Almost 8000 Australians are still driving around with the most deadly type of Takata airbag inflators still installed in their vehicles.

    Data from Australia’s peak body for carmakers, the Federal Chamber of Automotive Industries (FCAI), reveals 7926 of the most dangerous Alpha and non-Alpha NADI airbag inflators still haven’t been replaced.

    “These are the worst of the worst,” said Tony Weber, chief executive at the FCAI.

    “They have been declared critical for a very important reason – they are high-risk and can kill vehicle drivers and occupants. Any vehicle with critical Alpha or critical non-Alpha type airbags should not be driven at all.”

    Victoria has the largest pool of airbags inflators in need of replacing, with 2716 still on the road.

    New South Wales has 2146 remaining, followed by Queensland with 1798.

    More than 600 need replacing in Western Australia, more than 300 remain in South Australia, just under 200 are left in the ACT, while Tasmania and the Northern Territory have fewer than 100.

    “Car manufacturers will arrange to promptly collect any of these vehicles and replace the faulty airbags free of charge,” the FCAI said in a statement.

    Takata: Thousands of drivers told to stop driving immediately

    What is the Takata recall?

    The recall relates to airbag inflators manufactured by now-defunct Japanese company Takata.

    Airbags included in the recall rely on a propellant gas that degrades when exposed to heat and humidity.

    If a vehicle with a faulty inflator is involved in a crash, the metal airbag inflator housing might rupture, sending metal shrapnel shooting into the cabin.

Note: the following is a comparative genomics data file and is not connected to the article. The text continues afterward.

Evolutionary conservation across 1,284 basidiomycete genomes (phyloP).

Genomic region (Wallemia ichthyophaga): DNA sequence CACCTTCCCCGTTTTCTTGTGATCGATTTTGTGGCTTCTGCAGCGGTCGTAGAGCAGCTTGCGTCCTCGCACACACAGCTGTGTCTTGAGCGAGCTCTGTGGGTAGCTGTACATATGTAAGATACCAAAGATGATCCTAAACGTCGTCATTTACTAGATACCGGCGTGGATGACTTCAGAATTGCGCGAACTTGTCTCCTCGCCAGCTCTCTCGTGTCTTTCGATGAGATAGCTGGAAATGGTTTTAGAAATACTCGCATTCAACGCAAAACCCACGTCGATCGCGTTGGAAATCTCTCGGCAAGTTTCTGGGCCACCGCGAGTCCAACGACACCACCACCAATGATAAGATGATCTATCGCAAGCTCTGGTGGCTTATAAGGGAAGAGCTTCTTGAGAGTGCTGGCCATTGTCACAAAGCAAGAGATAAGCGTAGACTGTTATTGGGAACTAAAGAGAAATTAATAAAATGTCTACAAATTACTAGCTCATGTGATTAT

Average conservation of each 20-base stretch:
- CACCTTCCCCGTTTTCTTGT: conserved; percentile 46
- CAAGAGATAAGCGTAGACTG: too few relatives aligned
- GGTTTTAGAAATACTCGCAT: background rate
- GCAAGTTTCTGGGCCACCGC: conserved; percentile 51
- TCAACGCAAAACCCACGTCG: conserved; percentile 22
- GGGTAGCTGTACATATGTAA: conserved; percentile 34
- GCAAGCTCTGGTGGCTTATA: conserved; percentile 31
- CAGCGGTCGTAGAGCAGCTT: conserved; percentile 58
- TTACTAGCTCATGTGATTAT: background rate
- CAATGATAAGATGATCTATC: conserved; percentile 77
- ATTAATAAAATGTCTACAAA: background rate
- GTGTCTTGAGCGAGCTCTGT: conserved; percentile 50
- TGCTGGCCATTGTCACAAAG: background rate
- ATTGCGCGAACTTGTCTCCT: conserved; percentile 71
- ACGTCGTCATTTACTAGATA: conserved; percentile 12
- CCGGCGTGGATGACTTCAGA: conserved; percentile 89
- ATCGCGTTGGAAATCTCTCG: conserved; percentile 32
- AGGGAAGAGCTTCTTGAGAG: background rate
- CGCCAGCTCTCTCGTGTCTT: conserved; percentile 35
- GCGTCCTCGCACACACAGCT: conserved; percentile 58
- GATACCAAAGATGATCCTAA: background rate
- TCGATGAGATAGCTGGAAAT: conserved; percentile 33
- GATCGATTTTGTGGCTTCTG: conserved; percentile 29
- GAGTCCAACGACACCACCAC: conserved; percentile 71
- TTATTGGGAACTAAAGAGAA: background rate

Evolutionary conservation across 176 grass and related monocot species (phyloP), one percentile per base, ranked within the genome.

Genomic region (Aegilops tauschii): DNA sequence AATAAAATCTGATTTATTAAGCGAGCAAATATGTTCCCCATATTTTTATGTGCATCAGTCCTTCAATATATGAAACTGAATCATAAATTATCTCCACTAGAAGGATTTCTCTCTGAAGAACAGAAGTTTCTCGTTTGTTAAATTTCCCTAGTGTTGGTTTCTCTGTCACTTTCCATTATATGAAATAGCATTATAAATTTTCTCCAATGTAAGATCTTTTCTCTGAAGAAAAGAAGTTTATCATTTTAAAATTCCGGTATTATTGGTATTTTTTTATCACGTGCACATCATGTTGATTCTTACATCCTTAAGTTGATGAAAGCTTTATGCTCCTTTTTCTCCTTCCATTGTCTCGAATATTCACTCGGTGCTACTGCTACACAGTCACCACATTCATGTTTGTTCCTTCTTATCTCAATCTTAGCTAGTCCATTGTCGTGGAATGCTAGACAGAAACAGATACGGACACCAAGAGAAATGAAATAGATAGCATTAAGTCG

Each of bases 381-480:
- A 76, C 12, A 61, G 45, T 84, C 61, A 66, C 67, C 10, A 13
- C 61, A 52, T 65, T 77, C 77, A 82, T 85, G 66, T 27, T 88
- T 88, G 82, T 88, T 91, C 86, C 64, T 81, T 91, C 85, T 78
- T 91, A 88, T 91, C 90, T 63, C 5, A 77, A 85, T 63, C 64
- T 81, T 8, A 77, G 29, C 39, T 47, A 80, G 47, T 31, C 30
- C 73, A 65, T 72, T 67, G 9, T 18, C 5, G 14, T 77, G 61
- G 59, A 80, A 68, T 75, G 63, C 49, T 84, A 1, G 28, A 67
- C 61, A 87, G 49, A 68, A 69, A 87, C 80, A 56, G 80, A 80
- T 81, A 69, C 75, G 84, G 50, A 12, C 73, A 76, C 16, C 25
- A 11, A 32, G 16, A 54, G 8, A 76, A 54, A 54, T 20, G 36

The problem poses a serious risk of injury or death to occupants. More than 20 people have been killed globally by faulty Takata airbag inflators, including two in Australia, and more than 230 people have been seriously injured.

    Although all Takata airbags are dangerous, some are more deadly than others.

    Airbag inflators labelled ‘Alpha’ have a 50 per cent chance of shooting shrapnel into the cabin when deployed, although even the less dangerous ‘Beta’ airbags can be lethal.

    More recently, a pool of vehicles fitted with dangerous airbags known as ‘non-azide driver inflators’ has been identified.

    Carmakers have started buying back older cars fitted with these inflators, as it’s cheaper than sourcing and replacing an airbag replacement.

    A recall for all vehicles with Takata airbag inflators was made mandatory by the Australian Competition and Consumer Commission (ACCC) in February 2018. Carmakers need to replace all faulty airbags by December 31, 2020, or face strict penalties.

    How can I check if my car is included?

    Head to and enter your number plate into the box. It will then direct you to the relevant manufacturer website.

    Alternatively, manufacturers have their own phone lines:

    • Audi: 1300 557 405
    • BMW: 133 269
    • Chrysler: 1300 133 079
    • Ford: 13 3673
    • Holden: 1800 46 465 336
    • Honda: 1800 804 954
    • Jaguar: 1300 787 803
    • Jeep: 1300 133 079
    • Land Rover: 1800 625 642
    • Lexus: 1800 023 009
    • Mazda: 1800 034 411
    • Mercedes-Benz: 1300 762 718
    • Mitsubishi: 1800 931 811
    • Nissan: 1800 988 334
    • Performax: 1800 737 367
    • Skoda: 1800 607 540
    • Toyota: 1800 987 366
    • Volkswagen: 1800 607 822
    Scott Collie

    Scott Collie is an automotive journalist based in Melbourne, Australia. Scott studied journalism at RMIT University and, after a lifelong obsession with everything automotive, started covering the car industry shortly afterwards. He has a passion for travel, and is an avid Melbourne Demons supporter.

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